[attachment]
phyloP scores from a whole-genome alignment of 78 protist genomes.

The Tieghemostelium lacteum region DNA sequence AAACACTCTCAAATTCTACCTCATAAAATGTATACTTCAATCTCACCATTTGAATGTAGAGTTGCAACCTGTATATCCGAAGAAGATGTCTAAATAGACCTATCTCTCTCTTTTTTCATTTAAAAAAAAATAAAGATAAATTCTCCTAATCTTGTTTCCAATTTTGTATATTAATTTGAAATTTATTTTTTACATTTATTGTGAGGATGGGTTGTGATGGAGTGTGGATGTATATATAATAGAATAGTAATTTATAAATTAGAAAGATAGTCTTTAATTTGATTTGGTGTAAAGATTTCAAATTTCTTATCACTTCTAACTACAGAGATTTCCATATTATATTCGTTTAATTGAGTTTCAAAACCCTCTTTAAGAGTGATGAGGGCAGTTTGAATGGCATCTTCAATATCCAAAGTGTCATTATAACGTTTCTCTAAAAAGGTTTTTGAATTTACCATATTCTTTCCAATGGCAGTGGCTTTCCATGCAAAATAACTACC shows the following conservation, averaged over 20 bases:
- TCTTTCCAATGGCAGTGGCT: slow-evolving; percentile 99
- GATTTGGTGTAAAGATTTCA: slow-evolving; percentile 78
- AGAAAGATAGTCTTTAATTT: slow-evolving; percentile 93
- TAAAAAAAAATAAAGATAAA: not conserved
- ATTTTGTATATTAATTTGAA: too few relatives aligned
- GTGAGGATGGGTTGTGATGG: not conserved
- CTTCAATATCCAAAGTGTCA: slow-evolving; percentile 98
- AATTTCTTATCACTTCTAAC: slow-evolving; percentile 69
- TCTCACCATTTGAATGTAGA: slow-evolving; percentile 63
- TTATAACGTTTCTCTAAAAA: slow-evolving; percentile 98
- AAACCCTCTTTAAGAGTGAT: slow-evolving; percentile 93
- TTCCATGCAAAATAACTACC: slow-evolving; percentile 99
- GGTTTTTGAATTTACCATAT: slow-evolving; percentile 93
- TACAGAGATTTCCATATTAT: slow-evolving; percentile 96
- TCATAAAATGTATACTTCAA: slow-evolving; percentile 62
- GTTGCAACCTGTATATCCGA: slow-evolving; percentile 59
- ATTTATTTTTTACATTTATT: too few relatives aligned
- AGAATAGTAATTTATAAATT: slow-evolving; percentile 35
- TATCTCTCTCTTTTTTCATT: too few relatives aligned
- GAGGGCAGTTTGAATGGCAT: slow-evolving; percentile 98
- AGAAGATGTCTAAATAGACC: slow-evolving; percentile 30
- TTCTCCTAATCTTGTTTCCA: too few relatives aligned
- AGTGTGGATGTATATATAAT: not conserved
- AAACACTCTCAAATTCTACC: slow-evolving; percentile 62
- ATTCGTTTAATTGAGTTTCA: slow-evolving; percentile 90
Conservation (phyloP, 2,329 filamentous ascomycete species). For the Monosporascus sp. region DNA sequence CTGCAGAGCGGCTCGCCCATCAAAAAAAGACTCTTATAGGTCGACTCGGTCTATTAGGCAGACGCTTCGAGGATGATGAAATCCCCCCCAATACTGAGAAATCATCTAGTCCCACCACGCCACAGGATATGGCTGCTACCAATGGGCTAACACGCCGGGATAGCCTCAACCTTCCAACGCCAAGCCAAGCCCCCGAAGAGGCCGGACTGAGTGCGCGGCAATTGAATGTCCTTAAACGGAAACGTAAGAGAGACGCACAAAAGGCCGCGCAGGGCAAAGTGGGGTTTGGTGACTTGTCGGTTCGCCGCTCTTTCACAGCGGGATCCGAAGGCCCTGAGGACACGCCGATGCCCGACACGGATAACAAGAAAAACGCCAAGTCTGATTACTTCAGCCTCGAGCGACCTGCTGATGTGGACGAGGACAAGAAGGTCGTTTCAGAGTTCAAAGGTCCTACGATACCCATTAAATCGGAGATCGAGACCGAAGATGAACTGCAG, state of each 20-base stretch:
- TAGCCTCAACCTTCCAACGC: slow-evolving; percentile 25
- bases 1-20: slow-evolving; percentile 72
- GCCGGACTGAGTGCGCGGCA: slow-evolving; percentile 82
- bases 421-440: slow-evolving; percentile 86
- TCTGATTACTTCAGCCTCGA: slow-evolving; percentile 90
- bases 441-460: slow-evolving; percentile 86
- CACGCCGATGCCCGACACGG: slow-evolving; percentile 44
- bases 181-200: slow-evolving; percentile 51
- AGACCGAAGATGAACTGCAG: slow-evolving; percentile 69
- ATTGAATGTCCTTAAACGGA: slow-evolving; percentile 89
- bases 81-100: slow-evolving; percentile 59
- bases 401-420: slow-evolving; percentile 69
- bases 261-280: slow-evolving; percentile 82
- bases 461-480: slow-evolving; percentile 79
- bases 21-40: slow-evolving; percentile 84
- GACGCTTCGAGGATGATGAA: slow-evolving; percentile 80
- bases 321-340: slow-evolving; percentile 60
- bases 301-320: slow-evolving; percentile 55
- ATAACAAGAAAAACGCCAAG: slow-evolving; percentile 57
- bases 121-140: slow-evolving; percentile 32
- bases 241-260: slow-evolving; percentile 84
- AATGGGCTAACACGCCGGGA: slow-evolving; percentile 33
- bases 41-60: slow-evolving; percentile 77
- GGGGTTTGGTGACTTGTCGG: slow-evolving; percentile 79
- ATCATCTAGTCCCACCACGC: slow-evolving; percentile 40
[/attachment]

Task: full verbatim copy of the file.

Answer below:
phyloP scores from a whole-genome alignment of 78 protist genomes.

The Tieghemostelium lacteum region DNA sequence AAACACTCTCAAATTCTACCTCATAAAATGTATACTTCAATCTCACCATTTGAATGTAGAGTTGCAACCTGTATATCCGAAGAAGATGTCTAAATAGACCTATCTCTCTCTTTTTTCATTTAAAAAAAAATAAAGATAAATTCTCCTAATCTTGTTTCCAATTTTGTATATTAATTTGAAATTTATTTTTTACATTTATTGTGAGGATGGGTTGTGATGGAGTGTGGATGTATATATAATAGAATAGTAATTTATAAATTAGAAAGATAGTCTTTAATTTGATTTGGTGTAAAGATTTCAAATTTCTTATCACTTCTAACTACAGAGATTTCCATATTATATTCGTTTAATTGAGTTTCAAAACCCTCTTTAAGAGTGATGAGGGCAGTTTGAATGGCATCTTCAATATCCAAAGTGTCATTATAACGTTTCTCTAAAAAGGTTTTTGAATTTACCATATTCTTTCCAATGGCAGTGGCTTTCCATGCAAAATAACTACC shows the following conservation, averaged over 20 bases:
- TCTTTCCAATGGCAGTGGCT: slow-evolving; percentile 99
- GATTTGGTGTAAAGATTTCA: slow-evolving; percentile 78
- AGAAAGATAGTCTTTAATTT: slow-evolving; percentile 93
- TAAAAAAAAATAAAGATAAA: not conserved
- ATTTTGTATATTAATTTGAA: too few relatives aligned
- GTGAGGATGGGTTGTGATGG: not conserved
- CTTCAATATCCAAAGTGTCA: slow-evolving; percentile 98
- AATTTCTTATCACTTCTAAC: slow-evolving; percentile 69
- TCTCACCATTTGAATGTAGA: slow-evolving; percentile 63
- TTATAACGTTTCTCTAAAAA: slow-evolving; percentile 98
- AAACCCTCTTTAAGAGTGAT: slow-evolving; percentile 93
- TTCCATGCAAAATAACTACC: slow-evolving; percentile 99
- GGTTTTTGAATTTACCATAT: slow-evolving; percentile 93
- TACAGAGATTTCCATATTAT: slow-evolving; percentile 96
- TCATAAAATGTATACTTCAA: slow-evolving; percentile 62
- GTTGCAACCTGTATATCCGA: slow-evolving; percentile 59
- ATTTATTTTTTACATTTATT: too few relatives aligned
- AGAATAGTAATTTATAAATT: slow-evolving; percentile 35
- TATCTCTCTCTTTTTTCATT: too few relatives aligned
- GAGGGCAGTTTGAATGGCAT: slow-evolving; percentile 98
- AGAAGATGTCTAAATAGACC: slow-evolving; percentile 30
- TTCTCCTAATCTTGTTTCCA: too few relatives aligned
- AGTGTGGATGTATATATAAT: not conserved
- AAACACTCTCAAATTCTACC: slow-evolving; percentile 62
- ATTCGTTTAATTGAGTTTCA: slow-evolving; percentile 90
Conservation (phyloP, 2,329 filamentous ascomycete species). For the Monosporascus sp. region DNA sequence CTGCAGAGCGGCTCGCCCATCAAAAAAAGACTCTTATAGGTCGACTCGGTCTATTAGGCAGACGCTTCGAGGATGATGAAATCCCCCCCAATACTGAGAAATCATCTAGTCCCACCACGCCACAGGATATGGCTGCTACCAATGGGCTAACACGCCGGGATAGCCTCAACCTTCCAACGCCAAGCCAAGCCCCCGAAGAGGCCGGACTGAGTGCGCGGCAATTGAATGTCCTTAAACGGAAACGTAAGAGAGACGCACAAAAGGCCGCGCAGGGCAAAGTGGGGTTTGGTGACTTGTCGGTTCGCCGCTCTTTCACAGCGGGATCCGAAGGCCCTGAGGACACGCCGATGCCCGACACGGATAACAAGAAAAACGCCAAGTCTGATTACTTCAGCCTCGAGCGACCTGCTGATGTGGACGAGGACAAGAAGGTCGTTTCAGAGTTCAAAGGTCCTACGATACCCATTAAATCGGAGATCGAGACCGAAGATGAACTGCAG, state of each 20-base stretch:
- TAGCCTCAACCTTCCAACGC: slow-evolving; percentile 25
- bases 1-20: slow-evolving; percentile 72
- GCCGGACTGAGTGCGCGGCA: slow-evolving; percentile 82
- bases 421-440: slow-evolving; percentile 86
- TCTGATTACTTCAGCCTCGA: slow-evolving; percentile 90
- bases 441-460: slow-evolving; percentile 86
- CACGCCGATGCCCGACACGG: slow-evolving; percentile 44
- bases 181-200: slow-evolving; percentile 51
- AGACCGAAGATGAACTGCAG: slow-evolving; percentile 69
- ATTGAATGTCCTTAAACGGA: slow-evolving; percentile 89
- bases 81-100: slow-evolving; percentile 59
- bases 401-420: slow-evolving; percentile 69
- bases 261-280: slow-evolving; percentile 82
- bases 461-480: slow-evolving; percentile 79
- bases 21-40: slow-evolving; percentile 84
- GACGCTTCGAGGATGATGAA: slow-evolving; percentile 80
- bases 321-340: slow-evolving; percentile 60
- bases 301-320: slow-evolving; percentile 55
- ATAACAAGAAAAACGCCAAG: slow-evolving; percentile 57
- bases 121-140: slow-evolving; percentile 32
- bases 241-260: slow-evolving; percentile 84
- AATGGGCTAACACGCCGGGA: slow-evolving; percentile 33
- bases 41-60: slow-evolving; percentile 77
- GGGGTTTGGTGACTTGTCGG: slow-evolving; percentile 79
- ATCATCTAGTCCCACCACGC: slow-evolving; percentile 40